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Pneumonia in Children

What is pneumonia?
Pneumonia (noo-MOH-nyah) is an infection in one or both lungs. Often, pneumonia begins
after an infection of the upper respiratory tract (nose and throat). This causes fluid to collect
in the lungs, making it hard to breathe. Children of any age can develop pneumonia.
Pneumonia is most common in fall, winter and early spring.

What causes pneumonia?

Pneumonia can be caused by different types of germs, including bacteria, viruses, fungi, and
parasites. Viruses are usually the cause of pneumonia in children. Children with a viral
pneumonia can also develop bacterial pneumonia. Pneumonia can also be caused by foreign
material such as food or stomach acid. If these materials are aspirated (inhaled) into the
lungs, pneumonia can develop.

What may put your child at a higher risk of developing pneumonia?

Being born premature (weeks or months early).

Breathing second-hand smoke, such as from parents who smoke.
Having asthma, or having certain genetic disorders such as sickle-cell disease.
Having heart defects, such as ventricular septal defect (VSD), atrial septal defect (ASD), or
patent ductus arteriosus (PDA).

Being malnourished (having poor nutrition).

Having a weak immune system (body defense system).
Staying in a crowded place such as a daycare center.

What are the signs and symptoms of pneumonia?

The signs and symptoms of pneumonia may be different from one child to another. This will
depend on what caused the pneumonia and the age of the child. The signs and symptoms of
pneumonia caused by bacteria usually come on more quickly than a viral infection. Your
child may have one or more of the following:
Cough, usually with yellowish or greenish phlegm.
Crying more than usual, or more irritable or fussy than normal.
Loose bowel movements (diarrhea).
Pale or bluish color of lips, fingernails, or toenails.
Poor appetite or feeding.
Trouble breathing.

How do I know if my child is having trouble breathing?

Their nostrils (openings of the nose) open wider when breathing in.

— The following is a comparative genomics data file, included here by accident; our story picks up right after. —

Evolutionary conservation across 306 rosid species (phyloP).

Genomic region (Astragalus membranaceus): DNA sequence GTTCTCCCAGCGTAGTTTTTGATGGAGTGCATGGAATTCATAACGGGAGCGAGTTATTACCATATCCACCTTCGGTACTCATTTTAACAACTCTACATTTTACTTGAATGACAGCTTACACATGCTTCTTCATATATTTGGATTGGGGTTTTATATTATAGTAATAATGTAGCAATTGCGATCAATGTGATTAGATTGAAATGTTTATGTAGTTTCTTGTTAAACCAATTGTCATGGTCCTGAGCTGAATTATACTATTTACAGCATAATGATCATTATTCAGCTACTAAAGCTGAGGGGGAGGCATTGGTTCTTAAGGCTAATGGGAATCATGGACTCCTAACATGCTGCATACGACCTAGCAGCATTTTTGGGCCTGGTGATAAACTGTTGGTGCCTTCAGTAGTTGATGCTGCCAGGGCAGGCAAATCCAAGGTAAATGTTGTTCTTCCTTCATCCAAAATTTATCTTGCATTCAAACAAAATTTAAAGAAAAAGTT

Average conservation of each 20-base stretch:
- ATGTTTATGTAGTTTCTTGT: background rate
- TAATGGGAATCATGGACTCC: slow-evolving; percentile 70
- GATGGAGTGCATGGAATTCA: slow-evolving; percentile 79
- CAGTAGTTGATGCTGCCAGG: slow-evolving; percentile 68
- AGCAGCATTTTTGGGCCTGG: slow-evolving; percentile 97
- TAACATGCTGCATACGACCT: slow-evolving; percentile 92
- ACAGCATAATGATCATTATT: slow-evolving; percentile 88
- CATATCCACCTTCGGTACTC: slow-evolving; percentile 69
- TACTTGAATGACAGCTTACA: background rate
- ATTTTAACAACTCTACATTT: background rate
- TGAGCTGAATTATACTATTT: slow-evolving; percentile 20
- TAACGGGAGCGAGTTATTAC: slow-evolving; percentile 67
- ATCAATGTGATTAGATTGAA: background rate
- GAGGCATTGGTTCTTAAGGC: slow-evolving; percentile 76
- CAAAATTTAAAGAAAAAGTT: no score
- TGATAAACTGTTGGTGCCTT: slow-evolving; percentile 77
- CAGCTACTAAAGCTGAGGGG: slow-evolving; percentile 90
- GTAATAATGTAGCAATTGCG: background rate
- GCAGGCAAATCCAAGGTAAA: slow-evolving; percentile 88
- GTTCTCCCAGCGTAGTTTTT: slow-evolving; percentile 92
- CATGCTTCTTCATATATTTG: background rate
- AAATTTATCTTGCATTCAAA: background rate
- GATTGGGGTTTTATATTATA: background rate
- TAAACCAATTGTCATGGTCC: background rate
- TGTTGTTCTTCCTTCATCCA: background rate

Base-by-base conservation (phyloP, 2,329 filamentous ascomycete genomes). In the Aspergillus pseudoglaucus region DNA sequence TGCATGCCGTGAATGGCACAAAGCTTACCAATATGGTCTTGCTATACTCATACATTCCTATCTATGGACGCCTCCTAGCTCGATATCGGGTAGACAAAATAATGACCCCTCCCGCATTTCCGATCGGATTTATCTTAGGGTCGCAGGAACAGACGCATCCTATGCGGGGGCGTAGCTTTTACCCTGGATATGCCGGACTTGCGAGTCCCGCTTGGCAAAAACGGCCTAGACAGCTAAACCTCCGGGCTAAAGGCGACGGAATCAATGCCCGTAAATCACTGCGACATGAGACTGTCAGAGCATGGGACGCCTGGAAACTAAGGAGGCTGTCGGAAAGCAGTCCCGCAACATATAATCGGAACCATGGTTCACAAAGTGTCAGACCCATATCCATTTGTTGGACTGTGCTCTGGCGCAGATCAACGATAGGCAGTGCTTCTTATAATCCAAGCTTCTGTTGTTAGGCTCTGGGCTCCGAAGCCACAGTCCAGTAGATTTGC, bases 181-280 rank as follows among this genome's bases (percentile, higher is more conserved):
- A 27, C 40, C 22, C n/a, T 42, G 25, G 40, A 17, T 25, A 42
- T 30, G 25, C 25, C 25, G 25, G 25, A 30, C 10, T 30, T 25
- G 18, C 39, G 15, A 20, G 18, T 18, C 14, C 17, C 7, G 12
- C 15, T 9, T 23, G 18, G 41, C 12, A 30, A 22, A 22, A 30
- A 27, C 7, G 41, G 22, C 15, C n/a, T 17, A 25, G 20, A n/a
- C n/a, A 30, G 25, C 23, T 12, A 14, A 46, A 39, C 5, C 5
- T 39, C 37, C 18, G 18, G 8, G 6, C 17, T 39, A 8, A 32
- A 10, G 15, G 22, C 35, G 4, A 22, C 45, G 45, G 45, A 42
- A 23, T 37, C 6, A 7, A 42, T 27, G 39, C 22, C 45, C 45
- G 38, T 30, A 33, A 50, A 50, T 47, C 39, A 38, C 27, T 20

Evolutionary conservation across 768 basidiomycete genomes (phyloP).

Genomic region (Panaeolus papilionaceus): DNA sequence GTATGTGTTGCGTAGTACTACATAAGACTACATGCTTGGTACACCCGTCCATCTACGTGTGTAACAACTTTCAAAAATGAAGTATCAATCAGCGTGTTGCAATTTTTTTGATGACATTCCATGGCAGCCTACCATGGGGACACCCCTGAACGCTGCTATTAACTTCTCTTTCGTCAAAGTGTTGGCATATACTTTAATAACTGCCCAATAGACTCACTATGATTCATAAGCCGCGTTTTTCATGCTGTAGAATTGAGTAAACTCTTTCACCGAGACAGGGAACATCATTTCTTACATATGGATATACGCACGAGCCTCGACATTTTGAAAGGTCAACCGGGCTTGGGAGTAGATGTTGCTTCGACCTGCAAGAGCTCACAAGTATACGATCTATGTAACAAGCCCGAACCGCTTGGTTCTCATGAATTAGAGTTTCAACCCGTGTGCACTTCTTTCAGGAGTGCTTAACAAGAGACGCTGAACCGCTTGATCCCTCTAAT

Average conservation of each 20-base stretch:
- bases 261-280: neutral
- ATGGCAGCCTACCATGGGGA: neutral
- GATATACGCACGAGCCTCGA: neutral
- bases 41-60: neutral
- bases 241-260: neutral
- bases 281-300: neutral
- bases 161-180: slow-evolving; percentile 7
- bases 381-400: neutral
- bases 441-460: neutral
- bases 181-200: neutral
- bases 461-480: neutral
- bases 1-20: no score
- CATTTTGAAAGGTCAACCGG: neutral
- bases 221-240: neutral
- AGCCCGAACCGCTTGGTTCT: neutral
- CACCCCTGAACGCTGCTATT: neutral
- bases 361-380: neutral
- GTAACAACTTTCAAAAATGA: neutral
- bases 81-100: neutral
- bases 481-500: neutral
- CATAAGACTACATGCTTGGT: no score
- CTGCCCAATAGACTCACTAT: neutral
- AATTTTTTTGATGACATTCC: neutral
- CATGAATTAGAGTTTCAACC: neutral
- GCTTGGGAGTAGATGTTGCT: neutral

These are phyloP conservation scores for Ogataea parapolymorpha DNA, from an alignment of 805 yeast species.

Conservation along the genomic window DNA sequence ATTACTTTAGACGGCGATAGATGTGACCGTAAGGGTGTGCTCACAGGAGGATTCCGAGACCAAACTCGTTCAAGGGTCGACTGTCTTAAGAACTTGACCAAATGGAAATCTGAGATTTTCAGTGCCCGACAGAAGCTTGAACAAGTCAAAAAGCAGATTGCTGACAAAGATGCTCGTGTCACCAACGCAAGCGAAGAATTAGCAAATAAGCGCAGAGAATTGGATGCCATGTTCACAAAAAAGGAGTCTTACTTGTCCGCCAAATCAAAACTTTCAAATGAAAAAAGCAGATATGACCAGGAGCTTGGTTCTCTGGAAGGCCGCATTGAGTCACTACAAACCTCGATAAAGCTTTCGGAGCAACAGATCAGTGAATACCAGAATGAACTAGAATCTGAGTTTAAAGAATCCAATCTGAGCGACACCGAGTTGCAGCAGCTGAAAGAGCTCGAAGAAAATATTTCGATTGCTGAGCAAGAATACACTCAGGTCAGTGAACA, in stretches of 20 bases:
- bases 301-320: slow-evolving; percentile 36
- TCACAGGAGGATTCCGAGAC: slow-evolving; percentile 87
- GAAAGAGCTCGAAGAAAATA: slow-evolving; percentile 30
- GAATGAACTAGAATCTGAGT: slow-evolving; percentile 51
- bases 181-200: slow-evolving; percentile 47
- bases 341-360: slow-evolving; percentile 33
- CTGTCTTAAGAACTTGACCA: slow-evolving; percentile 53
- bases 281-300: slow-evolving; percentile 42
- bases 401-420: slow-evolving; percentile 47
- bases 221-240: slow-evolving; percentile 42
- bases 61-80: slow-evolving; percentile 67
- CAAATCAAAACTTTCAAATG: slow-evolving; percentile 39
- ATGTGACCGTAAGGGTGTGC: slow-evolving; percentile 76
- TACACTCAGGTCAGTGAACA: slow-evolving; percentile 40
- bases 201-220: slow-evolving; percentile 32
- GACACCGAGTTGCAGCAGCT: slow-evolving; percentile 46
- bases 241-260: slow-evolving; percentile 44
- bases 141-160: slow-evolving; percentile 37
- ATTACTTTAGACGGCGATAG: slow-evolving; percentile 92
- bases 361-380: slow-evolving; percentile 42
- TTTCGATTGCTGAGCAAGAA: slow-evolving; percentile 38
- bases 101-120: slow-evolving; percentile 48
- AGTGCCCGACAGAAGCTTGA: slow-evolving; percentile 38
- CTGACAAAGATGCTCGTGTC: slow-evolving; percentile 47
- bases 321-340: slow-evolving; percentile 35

They may have retractions (pulling in of the skin between the ribs and around the neck with
each breath).
They may be wheezing (high-pitch noise heard when breathing out).
They may be breathing fast:
More than 60 breaths in one minute for newborn babies up to two months of age.
More than 50 breaths in one minute for two months to 12 months old.
More than 40 breaths in one minute for a child older than one year of age.

How is pneumonia diagnosed?

The following tests may help your childs caregiver check for signs of pneumonia:
Blood tests:
You may need blood taken for tests. The blood can be taken from a blood vessel in your hand,
arm, or the bend in your elbow. It is tested to see how your body is doing. It can give your
caregivers more information about your health condition. You may need to have blood drawn
more than once.
Chest x-ray:
This is a picture of your childs lungs and heart. Caregivers may use this to look for signs of
infection (such as pneumonia) or other problems.
Sputum culture:
These tests are used to look for germs in your child's sputum.

How is pneumonia treated?

Many children can be treated without having to stay in the hospital. If the pneumonia is
severe, a caregiver may want your child to stay in the hospital for treatment. Troubled
breathing, dehydration, high fever, and the need for oxygen or medicines are reasons to stay
in the hospital. Your child may need extra oxygen to help with troubled breathing.
If your child has a bacterial pneumonia, your child will usually need to take antibiotics.
Antibiotics are not used to treat a viral pneumonia. Viral pneumonia will usually go away
without medicine. Caregivers may have your child take antibiotics if the cause of the
pneumonia is not known.

How can pneumonia be prevented?

Ask your childs caregiver if prophylactic (disease-preventing) antibiotics can be given. Your
child may be offered these if he has been exposed to someone with certain types of
pneumonia or has weak immune system.

Do not let anyone smoke around your child. Smoke can make your childs coughing or
breathing worse.
Have your child vaccinated against infections by viruses or bacteria.
Keep your child away from people with a cold.
Wash your and your child's hands often with soap to prevent from spreading or getting the
You or other family members and friends should not share eating or drinking utensils with
your child.

How do I find support and more information?

Accepting that your child has pneumonia may be hard. You, your child, and those close to
you may feel scared, sad, or angry. These are normal feelings. Talk to your childs caregivers,
family, or friends about your and your childs feelings. Contact the following for more
American Lung Association
61 Broadway, 6th floor
New York City, NY 10006